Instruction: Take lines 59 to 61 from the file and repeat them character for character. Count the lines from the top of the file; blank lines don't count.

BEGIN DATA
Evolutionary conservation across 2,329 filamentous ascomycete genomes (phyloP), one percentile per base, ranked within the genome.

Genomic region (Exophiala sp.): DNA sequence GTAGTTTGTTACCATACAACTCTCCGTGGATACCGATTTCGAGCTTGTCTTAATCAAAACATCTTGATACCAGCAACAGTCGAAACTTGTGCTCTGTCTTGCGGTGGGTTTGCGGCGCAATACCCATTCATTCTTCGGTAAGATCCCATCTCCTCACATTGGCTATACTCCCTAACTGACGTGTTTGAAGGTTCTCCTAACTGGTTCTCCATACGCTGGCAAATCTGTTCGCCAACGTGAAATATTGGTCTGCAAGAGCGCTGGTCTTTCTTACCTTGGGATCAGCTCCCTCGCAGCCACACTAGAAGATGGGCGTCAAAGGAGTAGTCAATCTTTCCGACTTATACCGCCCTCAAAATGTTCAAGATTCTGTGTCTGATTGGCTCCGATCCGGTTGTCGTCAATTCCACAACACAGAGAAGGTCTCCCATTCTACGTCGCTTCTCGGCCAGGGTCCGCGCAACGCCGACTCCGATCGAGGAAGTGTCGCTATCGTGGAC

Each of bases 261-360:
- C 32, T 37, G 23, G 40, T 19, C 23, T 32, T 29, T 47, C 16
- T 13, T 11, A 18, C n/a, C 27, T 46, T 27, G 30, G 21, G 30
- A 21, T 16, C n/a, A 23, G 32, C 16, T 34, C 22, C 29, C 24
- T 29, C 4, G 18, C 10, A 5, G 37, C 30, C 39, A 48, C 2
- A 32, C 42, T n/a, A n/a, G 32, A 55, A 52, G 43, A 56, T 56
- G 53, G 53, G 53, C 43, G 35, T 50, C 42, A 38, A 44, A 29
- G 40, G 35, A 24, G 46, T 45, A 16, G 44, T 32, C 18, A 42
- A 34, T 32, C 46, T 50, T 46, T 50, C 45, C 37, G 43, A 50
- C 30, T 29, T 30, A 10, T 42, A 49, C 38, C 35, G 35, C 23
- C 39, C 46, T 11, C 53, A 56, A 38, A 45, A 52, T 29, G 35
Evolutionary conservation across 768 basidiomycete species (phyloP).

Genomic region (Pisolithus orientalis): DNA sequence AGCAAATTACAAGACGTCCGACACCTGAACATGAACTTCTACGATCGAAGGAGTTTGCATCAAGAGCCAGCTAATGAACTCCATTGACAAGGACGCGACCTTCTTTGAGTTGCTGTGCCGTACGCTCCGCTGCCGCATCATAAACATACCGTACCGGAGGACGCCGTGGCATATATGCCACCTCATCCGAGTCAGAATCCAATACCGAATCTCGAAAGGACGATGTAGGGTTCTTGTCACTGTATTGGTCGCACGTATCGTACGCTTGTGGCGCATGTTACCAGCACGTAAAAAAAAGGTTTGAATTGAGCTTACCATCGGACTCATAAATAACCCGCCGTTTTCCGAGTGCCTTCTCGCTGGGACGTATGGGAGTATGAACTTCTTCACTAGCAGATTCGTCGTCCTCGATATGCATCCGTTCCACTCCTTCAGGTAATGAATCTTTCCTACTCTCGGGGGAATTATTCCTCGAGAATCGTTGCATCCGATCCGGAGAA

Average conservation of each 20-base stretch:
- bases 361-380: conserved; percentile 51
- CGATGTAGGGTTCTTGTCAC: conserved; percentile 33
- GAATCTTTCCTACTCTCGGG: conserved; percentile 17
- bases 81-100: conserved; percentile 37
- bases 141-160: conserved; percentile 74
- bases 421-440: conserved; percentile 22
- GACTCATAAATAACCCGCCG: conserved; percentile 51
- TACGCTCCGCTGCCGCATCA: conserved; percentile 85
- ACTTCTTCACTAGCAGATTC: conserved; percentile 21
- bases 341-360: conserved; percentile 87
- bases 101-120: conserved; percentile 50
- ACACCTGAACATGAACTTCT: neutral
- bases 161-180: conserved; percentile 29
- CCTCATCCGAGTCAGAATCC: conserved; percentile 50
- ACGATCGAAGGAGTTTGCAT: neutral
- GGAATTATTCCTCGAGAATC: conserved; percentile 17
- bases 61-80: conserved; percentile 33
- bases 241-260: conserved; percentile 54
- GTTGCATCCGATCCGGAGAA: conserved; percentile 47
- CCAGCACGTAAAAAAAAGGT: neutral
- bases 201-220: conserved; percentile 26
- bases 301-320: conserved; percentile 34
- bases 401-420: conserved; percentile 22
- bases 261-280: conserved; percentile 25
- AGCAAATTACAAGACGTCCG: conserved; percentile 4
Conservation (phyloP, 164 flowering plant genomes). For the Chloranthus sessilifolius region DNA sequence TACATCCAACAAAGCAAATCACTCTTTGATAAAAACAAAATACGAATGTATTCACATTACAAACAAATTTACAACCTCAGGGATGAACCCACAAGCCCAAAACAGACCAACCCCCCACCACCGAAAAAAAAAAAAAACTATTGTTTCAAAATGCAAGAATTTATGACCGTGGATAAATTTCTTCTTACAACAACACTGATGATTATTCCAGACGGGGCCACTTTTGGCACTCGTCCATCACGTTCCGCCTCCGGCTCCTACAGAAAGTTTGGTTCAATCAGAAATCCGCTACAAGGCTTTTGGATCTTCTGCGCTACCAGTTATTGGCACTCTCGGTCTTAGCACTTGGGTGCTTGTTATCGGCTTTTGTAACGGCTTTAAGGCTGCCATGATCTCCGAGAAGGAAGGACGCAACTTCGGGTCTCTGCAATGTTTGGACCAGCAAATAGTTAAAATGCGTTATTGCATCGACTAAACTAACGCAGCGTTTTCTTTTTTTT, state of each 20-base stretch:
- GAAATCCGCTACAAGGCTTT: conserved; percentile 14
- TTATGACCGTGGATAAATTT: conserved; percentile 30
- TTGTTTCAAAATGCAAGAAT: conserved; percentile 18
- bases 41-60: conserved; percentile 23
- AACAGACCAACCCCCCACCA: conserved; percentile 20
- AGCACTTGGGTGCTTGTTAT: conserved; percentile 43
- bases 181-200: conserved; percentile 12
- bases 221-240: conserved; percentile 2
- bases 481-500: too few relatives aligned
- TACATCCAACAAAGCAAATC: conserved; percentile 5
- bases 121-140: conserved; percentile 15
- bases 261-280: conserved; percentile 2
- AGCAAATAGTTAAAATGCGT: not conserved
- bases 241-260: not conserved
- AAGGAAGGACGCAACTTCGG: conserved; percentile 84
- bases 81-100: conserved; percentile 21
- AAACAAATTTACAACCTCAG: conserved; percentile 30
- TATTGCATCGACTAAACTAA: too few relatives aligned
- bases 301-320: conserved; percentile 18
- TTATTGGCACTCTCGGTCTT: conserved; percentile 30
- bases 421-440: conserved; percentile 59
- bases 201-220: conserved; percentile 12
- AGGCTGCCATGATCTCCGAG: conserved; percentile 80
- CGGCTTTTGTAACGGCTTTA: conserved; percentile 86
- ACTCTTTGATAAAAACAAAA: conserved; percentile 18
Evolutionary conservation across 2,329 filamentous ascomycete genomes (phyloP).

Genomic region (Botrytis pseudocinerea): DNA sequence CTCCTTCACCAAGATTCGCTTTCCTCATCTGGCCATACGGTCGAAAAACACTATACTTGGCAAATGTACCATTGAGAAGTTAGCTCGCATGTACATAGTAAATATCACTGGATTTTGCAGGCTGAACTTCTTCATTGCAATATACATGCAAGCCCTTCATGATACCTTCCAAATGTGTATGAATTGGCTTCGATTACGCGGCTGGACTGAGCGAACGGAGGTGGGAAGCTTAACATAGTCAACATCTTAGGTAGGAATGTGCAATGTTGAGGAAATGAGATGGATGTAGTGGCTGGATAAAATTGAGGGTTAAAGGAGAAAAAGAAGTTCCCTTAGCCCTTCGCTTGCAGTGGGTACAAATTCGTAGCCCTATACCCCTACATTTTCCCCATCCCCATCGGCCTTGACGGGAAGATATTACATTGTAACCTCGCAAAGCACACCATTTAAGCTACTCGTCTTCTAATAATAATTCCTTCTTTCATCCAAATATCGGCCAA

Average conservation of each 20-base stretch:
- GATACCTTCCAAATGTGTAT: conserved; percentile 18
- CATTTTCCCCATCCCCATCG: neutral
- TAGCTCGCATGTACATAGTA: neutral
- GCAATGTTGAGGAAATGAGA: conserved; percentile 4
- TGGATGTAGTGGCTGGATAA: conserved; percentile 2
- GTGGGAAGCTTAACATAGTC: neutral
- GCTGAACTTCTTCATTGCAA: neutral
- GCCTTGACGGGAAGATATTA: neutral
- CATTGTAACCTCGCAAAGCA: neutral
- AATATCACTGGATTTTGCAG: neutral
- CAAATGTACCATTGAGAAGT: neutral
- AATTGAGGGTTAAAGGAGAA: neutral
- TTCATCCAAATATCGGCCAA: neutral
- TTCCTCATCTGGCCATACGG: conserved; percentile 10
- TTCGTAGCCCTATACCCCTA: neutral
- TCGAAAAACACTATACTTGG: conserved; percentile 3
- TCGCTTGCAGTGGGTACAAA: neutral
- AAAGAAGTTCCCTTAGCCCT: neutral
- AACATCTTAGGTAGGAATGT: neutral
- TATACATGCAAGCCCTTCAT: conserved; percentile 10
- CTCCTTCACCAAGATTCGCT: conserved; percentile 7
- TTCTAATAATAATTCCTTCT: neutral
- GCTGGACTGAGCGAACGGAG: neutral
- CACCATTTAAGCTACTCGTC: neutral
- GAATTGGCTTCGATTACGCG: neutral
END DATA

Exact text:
- AAACAAATTTACAACCTCAG: conserved; percentile 30
- TATTGCATCGACTAAACTAA: too few relatives aligned
- bases 301-320: conserved; percentile 18